How to Handle Difficult Child Exchanges

The best divorces don’t need lawyers.   I may have said it before on here, and I will say it again.  The best way for a marriage to end (if there is such a thing) is that both people agree on the division of property and parenting time.  Then they submit that to the court, the court stamps it, and they are on their way.  This way hopefully the adults can stay friends, and it puts the least stress on the children.

Sadly, this is not always the case.  Sometimes parents use the children as pawns against the other parent.  They will tell the children hurtful things about the other parent, or they will deliberately be late or early to a drop off.  One of the most frustrating and traumatic things is when the parents fight in front of the children at an exchange.  Think of how scary that must be!  They are already stressed out because they don’t understand why they’re not a family anymore, and then the parents add to it by causing a scene.  No wonder so many children scream and cry at exchanges.

If this is your situation, and you want it to stop, don’t worry.  There are many things that you can do, both large and small, to make it go smoother.

Most people want to rush into the most drastic measures.  This can mean keeping the child away from the other parent or getting a restraining order.  This is NOT  the way to go.  Always try to work things out civilly before going to drastic measures.  (Please note, though, that if your life or health are being seriously threatened by someone who has abused you before, you need to contact an attorney or women’s shelter immediately.  The cycle of domestic violence is much more than these simple problems.)  You can start off with small things first.  If you are currently exchanging at a home, try to move it to a public location.  If there is a park near your home where the kids like to play that is a good option.  Most people behave much better when they are at a place that others can see them.  Along the same lines, you can always have someone present with you to be a witness in case things get out of hand.  That witness tends to make people behave.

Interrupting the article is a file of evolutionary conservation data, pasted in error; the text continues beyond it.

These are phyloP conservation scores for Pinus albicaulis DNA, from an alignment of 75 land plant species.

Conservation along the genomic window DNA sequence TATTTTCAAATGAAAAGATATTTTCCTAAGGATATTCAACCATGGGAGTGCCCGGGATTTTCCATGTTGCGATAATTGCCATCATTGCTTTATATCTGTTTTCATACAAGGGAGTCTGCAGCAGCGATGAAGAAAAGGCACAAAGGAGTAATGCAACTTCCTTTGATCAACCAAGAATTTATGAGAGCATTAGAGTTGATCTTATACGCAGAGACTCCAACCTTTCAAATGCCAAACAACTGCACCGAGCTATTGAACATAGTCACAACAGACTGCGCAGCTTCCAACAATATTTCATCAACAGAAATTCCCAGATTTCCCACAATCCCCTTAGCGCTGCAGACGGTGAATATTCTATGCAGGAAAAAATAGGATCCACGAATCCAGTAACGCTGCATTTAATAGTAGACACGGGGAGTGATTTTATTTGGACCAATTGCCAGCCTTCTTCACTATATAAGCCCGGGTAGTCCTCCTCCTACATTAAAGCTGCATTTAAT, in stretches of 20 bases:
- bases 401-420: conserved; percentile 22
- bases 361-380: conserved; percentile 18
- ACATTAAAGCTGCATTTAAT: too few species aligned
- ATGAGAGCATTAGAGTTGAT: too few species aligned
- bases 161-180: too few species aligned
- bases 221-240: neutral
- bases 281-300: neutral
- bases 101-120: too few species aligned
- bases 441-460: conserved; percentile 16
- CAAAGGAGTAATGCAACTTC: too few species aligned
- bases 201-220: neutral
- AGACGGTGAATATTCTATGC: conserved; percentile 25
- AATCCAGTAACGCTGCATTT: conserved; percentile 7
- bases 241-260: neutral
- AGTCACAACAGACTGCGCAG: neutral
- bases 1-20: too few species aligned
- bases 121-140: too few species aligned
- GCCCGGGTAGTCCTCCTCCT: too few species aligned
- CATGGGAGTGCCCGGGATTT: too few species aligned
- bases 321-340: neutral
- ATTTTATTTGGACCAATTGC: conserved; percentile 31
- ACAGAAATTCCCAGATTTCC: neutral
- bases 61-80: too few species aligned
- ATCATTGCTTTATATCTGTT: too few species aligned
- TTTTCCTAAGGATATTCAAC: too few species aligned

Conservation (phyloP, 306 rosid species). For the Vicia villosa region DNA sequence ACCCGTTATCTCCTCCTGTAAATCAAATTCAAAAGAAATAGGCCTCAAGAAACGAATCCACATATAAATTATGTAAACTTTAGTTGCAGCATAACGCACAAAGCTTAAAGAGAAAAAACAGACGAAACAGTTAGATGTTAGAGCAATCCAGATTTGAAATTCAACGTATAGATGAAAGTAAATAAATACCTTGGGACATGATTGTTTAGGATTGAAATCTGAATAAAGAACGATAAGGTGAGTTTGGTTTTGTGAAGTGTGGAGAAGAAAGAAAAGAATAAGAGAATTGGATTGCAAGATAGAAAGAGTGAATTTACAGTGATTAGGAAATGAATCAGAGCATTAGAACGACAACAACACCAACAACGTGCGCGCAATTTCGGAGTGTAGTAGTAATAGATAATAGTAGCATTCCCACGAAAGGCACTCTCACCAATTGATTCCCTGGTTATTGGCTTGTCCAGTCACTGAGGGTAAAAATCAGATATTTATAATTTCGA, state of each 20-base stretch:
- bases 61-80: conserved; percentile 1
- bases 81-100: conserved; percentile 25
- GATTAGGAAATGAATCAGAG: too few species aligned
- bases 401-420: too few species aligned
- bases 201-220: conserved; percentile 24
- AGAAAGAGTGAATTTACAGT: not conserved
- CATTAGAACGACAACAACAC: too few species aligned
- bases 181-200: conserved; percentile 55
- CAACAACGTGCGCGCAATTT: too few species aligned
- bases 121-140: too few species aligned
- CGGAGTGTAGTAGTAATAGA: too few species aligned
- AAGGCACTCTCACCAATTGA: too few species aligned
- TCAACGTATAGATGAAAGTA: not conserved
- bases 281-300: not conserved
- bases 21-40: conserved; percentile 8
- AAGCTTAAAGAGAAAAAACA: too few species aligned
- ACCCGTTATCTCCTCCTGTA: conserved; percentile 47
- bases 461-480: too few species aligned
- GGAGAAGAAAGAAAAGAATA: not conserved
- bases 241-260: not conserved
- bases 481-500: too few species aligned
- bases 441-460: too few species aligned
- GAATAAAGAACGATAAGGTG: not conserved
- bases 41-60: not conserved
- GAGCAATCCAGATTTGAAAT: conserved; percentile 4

If that doesn’t work, try moving to a police station.  I am willing to bet that every police station in the country does child exchanges.  You can’t leave your children there, but you can stand in the lobby and wait for the other person to come in.  This way there is an even better witness present—an officer.  They often have surveillance cameras in the lobby as well.  I have used these videos more than once in trial to prove that the other party starts the fights and is dangerous.  If there is a need the officers can also walk you out to your car.

I have had clients that couldn’t even do a police station.  If that is the case, try to find somewhere that is a supervised exchange location.  Here in Denver it is called the Karlis Center.  The parent who is dropping off the children comes at drop off time.  The center has great staff, play areas, and a play ground outside.  The parent who is leaving can tell the kids goodbye and go.  Then the parent who is picking up the kids comes 15 minutes later and takes them home.  That way the parents don’t even have to be in the same parking lot.  This often fixes the problem, and exchanges can be peaceful again.

Only if you are seriously being threatened should you go get a restraining order.  If you just don’t like to see the other person, or you think they’re just talking, then you should not try. Restraining orders will only be granted for the long term if the other person is currently threatening your health or your life, and you have some way to prove it.  Threatening your property, or just cursing at you, is not enough.   Unless you are really in danger, usually they only serve to make the situation worse.  The other person gets mad at you and then refuses to communicate.  The only way to get through the whole process is by open communication between you, denying the other parent time and contact with the child unnecessarily escalates the conflict.  Keep calm for the sake of your children and take the least drastic measures first.